Okparanta is without a doubt a promising representative of the new generation of Nigerian and African authors, who are giving growing prominence to the expanding field of African short fiction writing. Not surprisingly, Granta has named her one of ‘six New Voices for 2012′. In Happiness, like Water we find a balance between stories set in Nigeria and those focusing on Nigerian immigrants in the US, with ‘America’ taking the middle ground, bringing together experiences in both countries. Whatever locale the author chose, in all the stories she explores important and topical subjects and, especially concerns confronting young Nigerian women.
Mia Couto’s novel, THE TUNER OF SILENCES, is a highly original and totally engaging story. Its narrator, Mwanito, is reflecting back on the early years of his life; he recounts his experiences while living in the company of three men and his slightly older brother in a remote campsite in a semi-desert in what one assumes is Mozambique. António Emílio Leite Couto, Mia Couto for short, is a Mozambican scientist, and a prolific award-winning poet and writer, whose work is increasingly becoming available in English. His 2009 novel, THE TUNER OF SILENCES, translated in 2013, is part coming of age story, part family drama and part a kind of love story.
In her engaging debut novel, We Need New Names, NoViolet Bulawayo introduces the reader to a young Zimbabwean girl growing up in a poor township named ‘Paradise’. Ten-year old, ‘Darling’ is a feisty and independent girl who is gifted with an astute sense of observation, an expressive voice and a good dose of humor. The novel is as much a touching coming of age story – first in Zimbabwe and later in Michigan, USA, as it is an engaging and reflective account on family and ‘home’, friendship and loss, and, finally on self-discovery.
Cruel City tells the story of Banda, a young man torn between village and city, between dreams and doubts in his ability to achieve his ambition to make money and fulfill his ailing mother’s greatest wish: to marry a girl of her liking and settle down. When the novel opens he has left the village for the near-by city, Tanga, to sell his cacao bean harvest to the traders in town. His rebel mentality, combined with his naïveté as regards a complex urban reality, is vividly portrayed as he lives through the eventful two-day visit. His own musings that run like a commentary alongside the circumstances he finds himself in are couched in a descriptive account, context explanation and critique by an omniscient narrator.
An engaging novel that won Alain Mabanckou France’s Grand Prix littéraire d’Afrique Noire in 1999, Blue White Red, stands at the beginning of the author’s remarkable and multifaceted career as a novelist, essayist and poet. Presented from the perspective of Massala-Massala, a young Congolese man with a dream, the novel depicts the aspirations that many young Africans of his generation shared: move to Paris, make a lot of money, live the good life there… and come home regularly to bring presents to family and friends … and spread the dream to others. Things are undoubtedly not like they seem, and this makes for entertaining as well as thought provoking reading.
Three Strong Women (by Marie NDiaye) is an intricately crafted, complex and thought provoking book. It doesn’t initially feel like a novel as it comprises three ‘novellas’, three fictional accounts that each explores one individual’s life at a crucial moment in time. Yet, reflecting on the content, the writing and the structure it falls clearly into the category of novel: the stories are linked in subtle ways through imagery, peripheral character and atmosphere.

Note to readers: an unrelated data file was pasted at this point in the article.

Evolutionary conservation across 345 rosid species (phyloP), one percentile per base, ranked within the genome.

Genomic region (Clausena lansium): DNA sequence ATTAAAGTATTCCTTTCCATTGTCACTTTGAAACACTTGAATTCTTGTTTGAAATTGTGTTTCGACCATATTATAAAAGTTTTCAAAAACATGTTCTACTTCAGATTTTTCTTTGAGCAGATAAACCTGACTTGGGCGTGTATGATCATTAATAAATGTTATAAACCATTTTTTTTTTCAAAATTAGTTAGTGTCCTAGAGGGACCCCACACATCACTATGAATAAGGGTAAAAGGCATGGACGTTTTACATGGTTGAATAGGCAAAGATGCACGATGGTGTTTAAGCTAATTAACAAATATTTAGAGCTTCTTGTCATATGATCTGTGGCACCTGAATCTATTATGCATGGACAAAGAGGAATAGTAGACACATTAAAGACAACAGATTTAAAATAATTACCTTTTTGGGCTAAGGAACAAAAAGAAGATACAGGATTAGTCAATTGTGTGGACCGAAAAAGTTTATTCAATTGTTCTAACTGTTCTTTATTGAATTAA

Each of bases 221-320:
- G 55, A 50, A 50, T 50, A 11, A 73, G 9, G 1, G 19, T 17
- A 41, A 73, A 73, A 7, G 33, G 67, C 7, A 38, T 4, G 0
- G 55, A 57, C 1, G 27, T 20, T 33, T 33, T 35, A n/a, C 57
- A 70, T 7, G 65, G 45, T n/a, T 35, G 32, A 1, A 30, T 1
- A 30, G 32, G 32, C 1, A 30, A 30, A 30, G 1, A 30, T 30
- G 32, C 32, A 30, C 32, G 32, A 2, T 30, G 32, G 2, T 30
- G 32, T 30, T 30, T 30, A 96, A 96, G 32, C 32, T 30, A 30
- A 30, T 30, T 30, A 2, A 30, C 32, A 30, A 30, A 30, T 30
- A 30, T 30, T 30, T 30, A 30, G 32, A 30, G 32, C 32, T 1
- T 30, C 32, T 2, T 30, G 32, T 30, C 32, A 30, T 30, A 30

Award winning Djibouti author, Abdourahman A. Waberi (now residing in France) has set himself a challenging task with his novel, Transit, published 2003 in French, and very recently published by Indiana University Press, translated into English by David Ball and Nicole Ball. What are the challenges in Transit? If you know anything about Djibouti questions like the following won’t come as a surprise: How best to capture in a novel the complexity and the desolate conditions in the small African country of Djibouti? How to bring out the repercussions for individuals and groups who may be more like pawns within a political and economic international power game that Djibouti’s leaders are trying to participate in? How to create a portrait of the essence or parts thereof of the “inner soul” of the people; reflect their suffering and pain, but also demonstrate their perseverance and search for happiness? And, finally, how to achieve all this in a way that we as readers can relate to without feeling totally overwhelmed?
Gilbert Gatore’s The Past Ahead tells the story of two Rwandans, Isaro and Niko, whose destinies are intimately linked. Both are survivors of the horrors of the massacres in their country. Distinct in their voices, complete opposites in the reflecting on their experiences, their combined stories, told in parallel, create a deeply affecting portrayal of the limits of human endurance in times of greatest traumas. They are the two sides of a tragedy that is difficult to comprehend even now, almost twenty years later.
Working as a Peace Corps volunteer in a remote African village is not an easy undertaking in any situation. For an inexperienced, idealistic and, in addition, deaf person, such an adventure makes for an extraordinary story. Josh Swiller spent close to two years in northern Zambia in the village of Mununga, one of the most deprived villages in a poor region. His experiences and encounters, his learning by trial and error, and, most of all, his falling in love with the village and Africa, is the content of this unusual and highly readable memoir.